Barton Creek

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For other uses, see Barton Creek (disambiguation).
Barton Creek
BartonSprings 1900 USGS.jpg
Barton Creek in 1900[1]
Country  United States
State  Texas
Region Texas Hill Country
Municipality Austin
Source Hays County, Texas
 - elevation 380 m (1,247 ft)
 - coordinates 30°14′22.87″N 98°9′10.4″W / 30.2396861°N 98.152889°W / 30.2396861; -98.152889
Mouth Colorado River (Texas)
 - location Lady Bird Lake
 - elevation 130 m (427 ft)
 - coordinates 30°16′1.46″N 97°45′40.63″W / 30.2670722°N 97.7612861°W / 30.2670722; -97.7612861Coordinates: 30°16′1.46″N 97°45′40.63″W / 30.2670722°N 97.7612861°W / 30.2670722; -97.7612861
Length 64 km (40 mi)
 - average 1.84 m3/s (65 cu ft/s)
Barton creek watershed in Travis County

Barton Creek is a tributary that feeds the Colorado River as it flows through the Texas Hill Country. The creek passes through some of the more scenic areas in Greater Austin and forms a greenbelt that is the habitat for many indigenous species of flora and fauna, including at least seven endangered species of plants.[2]

The creek begins in northern Hays County and flows 40 miles (64 km) east through Austin to Lady Bird Lake (formerly Town Lake), where it merges with the Colorado River. The creek falls into the fissure of the Edwards Aquifer in southwest Austin and reemerges at Barton Springs. During rainy seasons, upper Barton Creek hosts water recreation including kayaking, tubing, and swimming. The Lower Barton Creek Greenbelt features these water sports year-round with swimming in Barton Springs Pool, and kayaking and caneoing in the creek fed with the discharge from the springs.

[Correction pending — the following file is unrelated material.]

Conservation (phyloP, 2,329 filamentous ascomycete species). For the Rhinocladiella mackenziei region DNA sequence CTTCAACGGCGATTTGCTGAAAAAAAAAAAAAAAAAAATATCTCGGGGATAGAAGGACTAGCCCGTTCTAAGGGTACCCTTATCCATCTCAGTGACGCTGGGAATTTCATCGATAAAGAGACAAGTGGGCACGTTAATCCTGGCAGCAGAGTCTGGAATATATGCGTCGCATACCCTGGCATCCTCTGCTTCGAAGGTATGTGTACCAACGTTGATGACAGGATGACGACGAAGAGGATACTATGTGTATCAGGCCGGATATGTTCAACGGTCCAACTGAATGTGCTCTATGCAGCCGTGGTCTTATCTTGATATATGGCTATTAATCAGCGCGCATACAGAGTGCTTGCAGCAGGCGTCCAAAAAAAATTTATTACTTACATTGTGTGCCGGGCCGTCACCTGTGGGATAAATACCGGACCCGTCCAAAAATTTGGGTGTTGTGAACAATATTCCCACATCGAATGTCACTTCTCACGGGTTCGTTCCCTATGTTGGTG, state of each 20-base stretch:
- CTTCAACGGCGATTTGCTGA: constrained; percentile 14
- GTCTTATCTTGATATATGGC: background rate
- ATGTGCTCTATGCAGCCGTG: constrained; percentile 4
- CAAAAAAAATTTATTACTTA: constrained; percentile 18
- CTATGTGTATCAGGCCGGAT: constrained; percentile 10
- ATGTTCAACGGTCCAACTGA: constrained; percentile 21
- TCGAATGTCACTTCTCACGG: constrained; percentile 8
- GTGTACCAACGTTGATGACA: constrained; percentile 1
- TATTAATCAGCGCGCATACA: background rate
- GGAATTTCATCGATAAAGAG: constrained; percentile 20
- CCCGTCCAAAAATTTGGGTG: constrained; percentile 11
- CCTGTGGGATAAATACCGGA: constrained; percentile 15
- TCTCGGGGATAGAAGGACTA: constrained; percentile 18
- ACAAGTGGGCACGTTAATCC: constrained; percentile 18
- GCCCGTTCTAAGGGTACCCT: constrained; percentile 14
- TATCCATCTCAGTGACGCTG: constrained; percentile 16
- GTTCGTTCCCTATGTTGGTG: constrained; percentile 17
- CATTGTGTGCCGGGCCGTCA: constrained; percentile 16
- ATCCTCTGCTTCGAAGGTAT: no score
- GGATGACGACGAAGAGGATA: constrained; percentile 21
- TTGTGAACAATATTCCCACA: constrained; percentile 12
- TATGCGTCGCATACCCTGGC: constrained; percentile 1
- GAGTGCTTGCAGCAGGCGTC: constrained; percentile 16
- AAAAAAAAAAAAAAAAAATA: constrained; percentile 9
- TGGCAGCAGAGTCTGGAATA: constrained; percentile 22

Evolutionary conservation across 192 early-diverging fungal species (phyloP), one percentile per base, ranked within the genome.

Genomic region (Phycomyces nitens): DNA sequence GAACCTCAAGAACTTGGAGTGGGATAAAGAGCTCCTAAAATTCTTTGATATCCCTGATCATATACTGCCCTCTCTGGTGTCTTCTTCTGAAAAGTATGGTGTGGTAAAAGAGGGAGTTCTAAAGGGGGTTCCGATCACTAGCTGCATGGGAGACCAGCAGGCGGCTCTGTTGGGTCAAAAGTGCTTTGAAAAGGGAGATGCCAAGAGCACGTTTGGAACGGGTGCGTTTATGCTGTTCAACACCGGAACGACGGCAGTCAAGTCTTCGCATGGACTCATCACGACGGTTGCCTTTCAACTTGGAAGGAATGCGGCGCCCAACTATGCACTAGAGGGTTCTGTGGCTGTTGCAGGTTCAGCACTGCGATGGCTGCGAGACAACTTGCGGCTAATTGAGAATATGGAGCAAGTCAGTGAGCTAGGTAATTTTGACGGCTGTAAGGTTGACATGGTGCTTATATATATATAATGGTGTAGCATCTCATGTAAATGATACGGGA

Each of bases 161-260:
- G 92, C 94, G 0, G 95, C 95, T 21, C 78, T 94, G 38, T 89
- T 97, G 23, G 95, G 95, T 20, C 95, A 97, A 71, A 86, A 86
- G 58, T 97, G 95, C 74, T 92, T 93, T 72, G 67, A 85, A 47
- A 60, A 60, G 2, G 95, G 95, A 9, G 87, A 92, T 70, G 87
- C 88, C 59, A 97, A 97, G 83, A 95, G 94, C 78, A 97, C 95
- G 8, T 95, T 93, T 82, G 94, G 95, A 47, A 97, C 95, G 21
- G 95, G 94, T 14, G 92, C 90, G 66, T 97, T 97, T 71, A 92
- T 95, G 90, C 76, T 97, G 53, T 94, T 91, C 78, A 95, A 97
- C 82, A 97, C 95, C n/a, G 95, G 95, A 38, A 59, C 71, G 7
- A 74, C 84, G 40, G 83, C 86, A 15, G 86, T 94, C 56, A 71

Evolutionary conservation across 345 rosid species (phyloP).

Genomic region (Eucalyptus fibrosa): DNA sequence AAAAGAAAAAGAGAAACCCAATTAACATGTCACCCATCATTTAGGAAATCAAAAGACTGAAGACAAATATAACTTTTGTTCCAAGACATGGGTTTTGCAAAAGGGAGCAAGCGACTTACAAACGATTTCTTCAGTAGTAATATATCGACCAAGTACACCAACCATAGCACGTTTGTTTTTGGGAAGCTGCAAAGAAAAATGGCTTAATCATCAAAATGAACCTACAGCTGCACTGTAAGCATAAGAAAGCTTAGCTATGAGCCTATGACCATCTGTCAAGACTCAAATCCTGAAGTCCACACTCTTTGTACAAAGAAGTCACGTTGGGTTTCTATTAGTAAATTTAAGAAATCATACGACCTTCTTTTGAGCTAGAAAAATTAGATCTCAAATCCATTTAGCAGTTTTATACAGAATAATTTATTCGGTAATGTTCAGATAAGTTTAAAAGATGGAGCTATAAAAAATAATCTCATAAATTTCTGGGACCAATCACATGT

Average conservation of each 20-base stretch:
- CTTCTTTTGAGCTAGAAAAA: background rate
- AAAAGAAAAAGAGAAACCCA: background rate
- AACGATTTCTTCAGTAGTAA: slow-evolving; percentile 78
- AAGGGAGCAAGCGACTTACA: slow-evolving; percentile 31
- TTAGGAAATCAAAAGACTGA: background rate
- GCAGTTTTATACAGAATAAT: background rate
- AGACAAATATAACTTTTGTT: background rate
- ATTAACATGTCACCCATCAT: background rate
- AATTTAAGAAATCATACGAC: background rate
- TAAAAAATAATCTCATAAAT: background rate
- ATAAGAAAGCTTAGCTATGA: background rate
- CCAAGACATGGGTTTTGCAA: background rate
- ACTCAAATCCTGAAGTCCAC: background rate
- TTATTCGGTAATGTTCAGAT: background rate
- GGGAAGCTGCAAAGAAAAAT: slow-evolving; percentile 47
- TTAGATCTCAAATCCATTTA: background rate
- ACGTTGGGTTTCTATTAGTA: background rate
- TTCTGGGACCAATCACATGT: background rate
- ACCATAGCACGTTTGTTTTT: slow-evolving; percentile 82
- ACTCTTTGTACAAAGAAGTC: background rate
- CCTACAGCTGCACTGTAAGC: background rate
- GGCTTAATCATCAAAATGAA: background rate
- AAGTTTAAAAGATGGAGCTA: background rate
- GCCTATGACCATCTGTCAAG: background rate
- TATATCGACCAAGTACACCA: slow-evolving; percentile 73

History and conservation[edit]

During the 17th and 18th centuries, Barton Creek was believed to host Tonkawa and Comanche Indian camps.

The creek is named for William Barton, who built a house near Barton Springs in 1837.[2] The springs quickly became a popular resort, and its swimming hole was replaced with a pool some time during the 1930s.

Development in Austin in the 1970s and 1980s began to threaten both the creek's water quality and wildlife. Heavy rainfall often caused pools at the springs to close due to contamination from runoff and sewer lines, the effluent of the affluent upstream subdivisions entering the Edwards Aquifer recharge zone which feeds the springs. Following public outcry, the Austin City Council passed the Barton Creek watershed ordinance in 1980 and the Comprehensive Watersheds Ordinance in 1986. Proposals in 1990 to develop land in the watershed resulted in more public outcry which spurred passage of the Save Our Springs Citizens' Initiative of 1992, which severely limited construction, curtailed tax exemptions, established pollution control standards and implemented methods for reducing accidental contamination.

Barton Creek also fronts the Barton Creek Habitat Preserve, a 4,100-acre (17 km2) habitat maintained by local residents and the Nature Conservancy. The reserve is home to old-growth stands of juniper, oak, cedar and elm trees, rare woodland flowers and plants such as Heller's marbleseed and gravelbar brickellbush, endangered golden-cheeked warblers and black-capped vireos, and the threatened Guadalupe bass.[3]


See also[edit]


  1. ^ Hill, R.T. 1901. Geography and geology of the Black and Grand Prairies, Texas with detailed descriptions of the Cretaceous formations and special reference to artesian waters. In: Walcott, C.D. (Director), Twenty-First Annual Report of the United States Geological Survey to the Secretary of the Interior (1899-1900), Part VII-Texas, Washington: Government Printing Office, 662 pp.
  2. ^ a b Anonymous. "Barton Creek". Handbook of Texas. Retrieved 6 November 2009. 
  3. ^ Anonymous. "Barton Creek Habitat Preserve Fact Sheet" (PDF). Nature Conservancy. Retrieved 8 April 2010. 

External links[edit]